By Toby Poston
BBC News business reporter
The world's two large commercial jet makers have entered 2006 with bulging order books, but the new bosses at Boeing and Airbus will not be popping champagne corks just yet.
Both planemakers will spend much of this year ramping up production to complete these orders, while at the same time pouring money and man-hours into the further development of key new models.
Full order books
2005: Boeing landed 870 orders for large aircraft
2005: Airbus landed 779 orders for large aircraft
What they will want to avoid is delays.
Neither Boeing or Airbus can afford to upset important customers or incur the resultant financial penalties.
Meanwhile, flashing in the background like a "Fasten Seat Belts" sign is the ongoing worry of a costly trade dispute.
The current buying spree by airlines is partly explained by the growing fleets of budget, Middle Eastern and Asian airlines.
But it is also due to the launch of some long-awaited new models by the two rival aerospace giants.
The biggest new entrant last year was the Airbus A380, a 555-seat double-decker that finally posed a serious challenge to Boeing's 35-year dominance in the market for very large commercial jets flying between major hubs across the globe.
The Toulouse-based aircraft maker - which is 80% owned by the pan-European aerospace giant EADS and 20% owned by Britain's BAE Systems - has announced 149 orders for the plane, capable of holding up to 840 passengers.
Uptake for the A380 has been somewhat slower than Airbus would have liked, and it has upset many of its customers with a six month delay in delivery, yet the plane maker still enters 2006 confident that it will hit the 300 sales it needs to break even.
US arch-rival Boeing, meanwhile, has stolen a lead in the long distance point-to-point market with its 787 Dreamliner, due to enter service sometime in 2008.
The 250-seat plane has already clocked up more than 300 orders.
But Airbus is gearing up to compete in this market with its new A350, a medium-sized rival to the 787 Dreamliner.
Boeing, meanwhile, is extending its flagship 747 jumbo jet into a 450-seat competitor for the A380.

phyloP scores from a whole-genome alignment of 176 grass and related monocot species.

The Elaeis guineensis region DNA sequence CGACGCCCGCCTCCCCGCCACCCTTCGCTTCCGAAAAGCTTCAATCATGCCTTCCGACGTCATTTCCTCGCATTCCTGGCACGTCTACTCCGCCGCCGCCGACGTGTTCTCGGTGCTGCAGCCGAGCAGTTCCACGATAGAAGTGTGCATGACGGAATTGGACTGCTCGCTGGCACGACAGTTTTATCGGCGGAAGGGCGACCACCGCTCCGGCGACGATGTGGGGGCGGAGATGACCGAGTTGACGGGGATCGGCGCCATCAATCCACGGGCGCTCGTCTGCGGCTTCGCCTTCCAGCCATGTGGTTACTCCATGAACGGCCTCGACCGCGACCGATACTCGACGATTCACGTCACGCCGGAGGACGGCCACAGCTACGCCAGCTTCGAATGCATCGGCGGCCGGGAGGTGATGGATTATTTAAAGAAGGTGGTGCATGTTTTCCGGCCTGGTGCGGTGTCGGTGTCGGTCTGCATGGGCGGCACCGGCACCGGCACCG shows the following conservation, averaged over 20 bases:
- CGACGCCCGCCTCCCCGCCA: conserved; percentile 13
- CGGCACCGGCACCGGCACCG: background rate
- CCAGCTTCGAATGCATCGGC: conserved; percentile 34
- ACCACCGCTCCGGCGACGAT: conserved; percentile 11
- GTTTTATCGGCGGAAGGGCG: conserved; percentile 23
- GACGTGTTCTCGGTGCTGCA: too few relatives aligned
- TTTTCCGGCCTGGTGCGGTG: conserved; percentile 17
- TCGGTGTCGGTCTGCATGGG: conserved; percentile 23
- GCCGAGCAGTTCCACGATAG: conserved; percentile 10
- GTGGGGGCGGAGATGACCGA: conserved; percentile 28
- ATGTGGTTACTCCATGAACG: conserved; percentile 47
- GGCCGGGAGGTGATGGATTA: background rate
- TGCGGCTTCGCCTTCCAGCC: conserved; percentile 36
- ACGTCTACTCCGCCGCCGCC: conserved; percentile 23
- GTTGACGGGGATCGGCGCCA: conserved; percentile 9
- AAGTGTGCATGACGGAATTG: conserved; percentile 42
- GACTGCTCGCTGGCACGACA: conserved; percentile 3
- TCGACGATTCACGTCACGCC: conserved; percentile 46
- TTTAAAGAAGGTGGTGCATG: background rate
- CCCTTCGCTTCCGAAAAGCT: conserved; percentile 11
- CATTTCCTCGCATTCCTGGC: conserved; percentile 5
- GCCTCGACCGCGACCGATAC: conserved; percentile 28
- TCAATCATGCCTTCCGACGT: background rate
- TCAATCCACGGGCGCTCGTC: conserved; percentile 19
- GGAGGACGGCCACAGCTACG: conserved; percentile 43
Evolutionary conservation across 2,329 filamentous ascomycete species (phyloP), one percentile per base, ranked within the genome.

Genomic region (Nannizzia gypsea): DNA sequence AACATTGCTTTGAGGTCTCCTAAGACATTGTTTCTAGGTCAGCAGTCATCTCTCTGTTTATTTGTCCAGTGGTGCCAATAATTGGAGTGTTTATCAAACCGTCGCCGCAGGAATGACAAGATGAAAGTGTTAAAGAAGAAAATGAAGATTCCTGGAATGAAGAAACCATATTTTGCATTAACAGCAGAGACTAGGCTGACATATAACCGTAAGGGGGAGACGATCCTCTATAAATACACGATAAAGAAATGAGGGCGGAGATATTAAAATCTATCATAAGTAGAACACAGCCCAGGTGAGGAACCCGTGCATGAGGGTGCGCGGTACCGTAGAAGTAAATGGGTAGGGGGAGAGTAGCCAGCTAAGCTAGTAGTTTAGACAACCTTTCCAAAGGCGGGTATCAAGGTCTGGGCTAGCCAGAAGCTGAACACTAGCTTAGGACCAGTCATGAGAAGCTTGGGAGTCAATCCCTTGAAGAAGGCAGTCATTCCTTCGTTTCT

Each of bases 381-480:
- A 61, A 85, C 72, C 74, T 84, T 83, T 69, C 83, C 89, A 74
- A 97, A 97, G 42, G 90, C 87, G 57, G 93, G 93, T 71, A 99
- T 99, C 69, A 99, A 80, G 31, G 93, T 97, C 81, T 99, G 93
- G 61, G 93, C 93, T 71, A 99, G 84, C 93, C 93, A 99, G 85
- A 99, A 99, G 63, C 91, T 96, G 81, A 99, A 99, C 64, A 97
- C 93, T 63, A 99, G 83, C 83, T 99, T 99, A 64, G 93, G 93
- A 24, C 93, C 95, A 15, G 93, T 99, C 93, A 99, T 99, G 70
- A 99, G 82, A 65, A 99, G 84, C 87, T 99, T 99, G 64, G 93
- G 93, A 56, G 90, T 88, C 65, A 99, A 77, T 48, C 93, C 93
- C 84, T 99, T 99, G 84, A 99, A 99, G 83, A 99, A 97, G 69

Scandals and infighting
Meanwhile, the boardrooms at both companies enter 2006 after a year disrupted by scandals and infighting.
James McNerney is six months into his role as Boeing chief executive.
Staff and shareholders will be hoping that he lasts longer than his two predecessors who were ousted within the space of 18 months.
McNerney replaced Harry Stonecipher, who had been brought in to clean up the company after the contracting scandals that put two Boeing executives in jail and led to his predecessor Phil Condit resigning.
But Mr Stonecipher didn't last long, sacked after an inquiry into a personal relationship he was having with a female executive at the firm.
Airbus also has a new management team that is finding its feet.
New co-chief executives Noel Forgeard and Thomas Enders will want to draw a line under the months of infighting between French and German shareholders over who should run both Airbus and EADS, the company that controls 80% of Airbus.
Six people in Geneva
Executives on both sides of the Atlantic will have one eye on Geneva.
Years of cut-throat rivalry has finally spilled over into what promises to be a long and costly court case.
In early March, two World Trade Organization dispute panels will begin wading through depositions from US and European Commission trade representatives.
Each side is determined to end what it feels are massive subsidies being offered to the rival civil aircraft makers.
The US initiated the dispute, alleging that Airbus has received at least 13bn euros ($15bn; £9bn) in illegal launch aid from France, the UK, Germany and Spain, helping it to overtake Boeing as the world's biggest aeroplane maker.
It wants to prevent European governments offering aid, in the form of loans repayable on future sales, for Airbus' A350, its rival to Boeing's new 787 Dreamliner jet.
EU officials have countered with claims that Boeing has been allotted $23bn (£13bn) in subsidies since 1992 in the form of research and development assistance from US government agencies.
The US and EU are at loggerheads over aeroplane subsidies
The European Commission admits the legal dispute will be costly, not least because both sides may well have to reveal market sensitive information on things like aircraft prices.
It says it wants to negotiate, and has offered to cut launch aid for the new A350 by a third, and to delay paying it.
So far, the US has been unwilling to compromise, and seems happy to let the WTO dispute take its course.
One possible way forward would be that the dispute fell into the convenient "deep freeze" of a lengthy WTO dispute panel investigation, leaving the two airplane makers free to focus on delivering all the new planes they have sold.
But as everyone who works in the aviation industry knows, the turbulence could reappear at any time.